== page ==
If we just go back to the 52-week high of 4.75%, you could borrow $808,000 and pay $4,215/mo.

If you shopped around to get a 3.0% jumbo rate today, you’d pay a point or so, but you could borrow $1,000,000 and have a payment of $4,216 per month.

Within a 12-month period, the borrowing power has gone up from $808,000 to $1,000,000 with no change in payment!

This is why sellers don’t mind pushing their list prices – they want to share in the benefit!

‘Need to Nest’

More purchase apps reported today:

Buyers are rushing back into the housing market, enticed by record low mortgage rates and a pandemic-induced need to nest like never before.

Mortgage applications to purchase a home rose 4% last week from the previous week and were a remarkable 21% higher than one year ago, according to the Mortgage Bankers Association’s seasonally adjusted index. That was the ninth consecutive week of gains and the highest volume in more than 11 years.

“The housing market continues to experience the release of unrealized pent-up demand from earlier this spring, as well as a gradual improvement in consumer confidence,” said MBA economist Joel Kan.

Plus the loan-qualifying by bank statements (instead of tax returns) is coming back – though with 15% down payments, instead of 10%:

Mortgage Rates Rising

Just like the price of gasoline, mortgage rates are very slow to come down, but they tend go up like a rocket – and with the surprising employment news today, we’ll probably get back into the mid-3s by Monday.  We’ll see if the lowest rates in history were the sole reason why showings rebounded so quickly. From cnbc:

What’s good news for the U.S. economy is suddenly bad news for mortgage rates. A far-better-than-expected May employment report only added to a growing sell-off in the bond market, pushing yields to the highest level since March. Mortgage rates loosely follow the yield on the 10-year Treasury.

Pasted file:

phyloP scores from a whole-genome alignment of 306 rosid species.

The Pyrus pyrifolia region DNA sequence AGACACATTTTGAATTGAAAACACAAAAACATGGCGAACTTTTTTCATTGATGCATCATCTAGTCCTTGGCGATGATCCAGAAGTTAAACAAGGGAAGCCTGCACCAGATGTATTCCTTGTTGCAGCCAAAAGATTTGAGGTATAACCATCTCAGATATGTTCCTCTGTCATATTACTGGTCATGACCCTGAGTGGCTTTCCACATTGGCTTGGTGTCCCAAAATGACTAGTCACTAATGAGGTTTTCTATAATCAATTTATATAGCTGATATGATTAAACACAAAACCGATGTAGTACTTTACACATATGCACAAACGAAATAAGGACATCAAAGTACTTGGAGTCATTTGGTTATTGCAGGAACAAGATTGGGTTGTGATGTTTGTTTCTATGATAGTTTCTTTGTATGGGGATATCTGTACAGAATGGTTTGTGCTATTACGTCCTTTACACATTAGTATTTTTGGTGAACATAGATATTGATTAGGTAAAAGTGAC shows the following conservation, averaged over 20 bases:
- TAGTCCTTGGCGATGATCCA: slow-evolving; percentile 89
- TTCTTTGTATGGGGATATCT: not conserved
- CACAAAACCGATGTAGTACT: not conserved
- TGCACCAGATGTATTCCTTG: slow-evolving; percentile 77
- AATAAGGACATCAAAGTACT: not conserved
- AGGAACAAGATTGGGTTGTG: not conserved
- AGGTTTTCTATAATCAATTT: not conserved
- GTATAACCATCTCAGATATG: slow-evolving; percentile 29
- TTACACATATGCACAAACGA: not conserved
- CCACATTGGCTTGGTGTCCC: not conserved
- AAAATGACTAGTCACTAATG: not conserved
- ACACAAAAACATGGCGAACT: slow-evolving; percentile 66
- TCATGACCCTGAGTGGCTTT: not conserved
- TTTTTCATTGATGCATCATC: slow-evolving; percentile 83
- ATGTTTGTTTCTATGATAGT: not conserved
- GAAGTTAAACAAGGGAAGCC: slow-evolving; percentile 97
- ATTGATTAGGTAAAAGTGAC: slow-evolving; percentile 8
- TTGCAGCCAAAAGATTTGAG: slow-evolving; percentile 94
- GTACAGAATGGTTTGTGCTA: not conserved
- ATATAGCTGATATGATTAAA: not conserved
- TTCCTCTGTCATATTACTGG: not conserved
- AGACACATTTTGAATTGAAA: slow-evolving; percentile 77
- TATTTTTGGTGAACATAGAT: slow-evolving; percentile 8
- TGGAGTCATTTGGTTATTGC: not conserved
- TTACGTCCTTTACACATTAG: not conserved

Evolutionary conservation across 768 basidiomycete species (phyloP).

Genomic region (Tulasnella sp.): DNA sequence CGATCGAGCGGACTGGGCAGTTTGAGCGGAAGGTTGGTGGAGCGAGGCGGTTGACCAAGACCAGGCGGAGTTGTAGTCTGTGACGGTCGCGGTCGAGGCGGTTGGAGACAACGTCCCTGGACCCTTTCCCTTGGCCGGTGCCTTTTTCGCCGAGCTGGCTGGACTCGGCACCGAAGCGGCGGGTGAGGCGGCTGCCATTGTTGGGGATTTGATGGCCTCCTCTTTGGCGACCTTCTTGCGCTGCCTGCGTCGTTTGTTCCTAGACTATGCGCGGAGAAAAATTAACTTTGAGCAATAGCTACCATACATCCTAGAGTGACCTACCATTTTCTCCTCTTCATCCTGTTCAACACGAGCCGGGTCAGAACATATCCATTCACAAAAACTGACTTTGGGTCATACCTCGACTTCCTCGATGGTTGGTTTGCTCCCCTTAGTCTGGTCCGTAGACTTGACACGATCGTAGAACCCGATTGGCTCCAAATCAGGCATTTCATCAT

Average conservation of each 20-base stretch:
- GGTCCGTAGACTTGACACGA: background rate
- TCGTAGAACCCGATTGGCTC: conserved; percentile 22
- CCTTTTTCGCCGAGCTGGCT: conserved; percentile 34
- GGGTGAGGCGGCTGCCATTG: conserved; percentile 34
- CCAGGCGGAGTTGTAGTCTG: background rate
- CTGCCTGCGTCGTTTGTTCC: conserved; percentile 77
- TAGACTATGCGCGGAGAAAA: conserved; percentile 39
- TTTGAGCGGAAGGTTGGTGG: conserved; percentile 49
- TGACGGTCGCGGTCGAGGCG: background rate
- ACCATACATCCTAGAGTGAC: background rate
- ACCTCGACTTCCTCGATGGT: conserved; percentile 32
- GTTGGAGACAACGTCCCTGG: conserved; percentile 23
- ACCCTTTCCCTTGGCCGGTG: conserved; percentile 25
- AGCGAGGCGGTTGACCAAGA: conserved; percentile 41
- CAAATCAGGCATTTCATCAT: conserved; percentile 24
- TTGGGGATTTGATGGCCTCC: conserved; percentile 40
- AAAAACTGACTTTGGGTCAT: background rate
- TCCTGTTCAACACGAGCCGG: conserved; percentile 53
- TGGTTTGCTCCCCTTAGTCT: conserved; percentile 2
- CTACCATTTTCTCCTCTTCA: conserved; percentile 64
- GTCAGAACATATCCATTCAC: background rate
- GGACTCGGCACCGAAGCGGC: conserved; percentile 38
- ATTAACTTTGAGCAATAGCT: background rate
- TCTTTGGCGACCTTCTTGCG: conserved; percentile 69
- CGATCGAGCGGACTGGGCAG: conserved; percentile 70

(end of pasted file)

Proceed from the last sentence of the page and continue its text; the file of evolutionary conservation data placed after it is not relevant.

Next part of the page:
Rates have been rising this week, after sitting around a record low for the last two weeks. Friday, the average mortgage shopper may see rates on the 30-year fixed as much as a quarter point higher, according to Matthew Graham, COO of Mortgage News Daily, which runs daily averages from lenders.

For those with top-tier credit and financials, they may only see an eighth of a point increase, but for those with lower scores and down payments, the jump could be as much as 0.375%.

“It’s going to be ugly,” said Graham. “Today is the first time since the Covid-19 market reaction settled down in March that interest rates truly have a reason to panic. Until further notice, this looks like liftoff.”

This is not, of course, the last word in a mortgage market that has been on a rate roller-coaster ride fueled by a massive spike in mortgage delinquencies, an initially confusing and risk-ridden government bailout, and an overstressed loan servicing system. The mortgage bailout has been clarified, with parts rewritten to help servicers, the number of borrowers in forbearance plans is shrinking and mortgage companies are on a massive hiring spree.

(more…)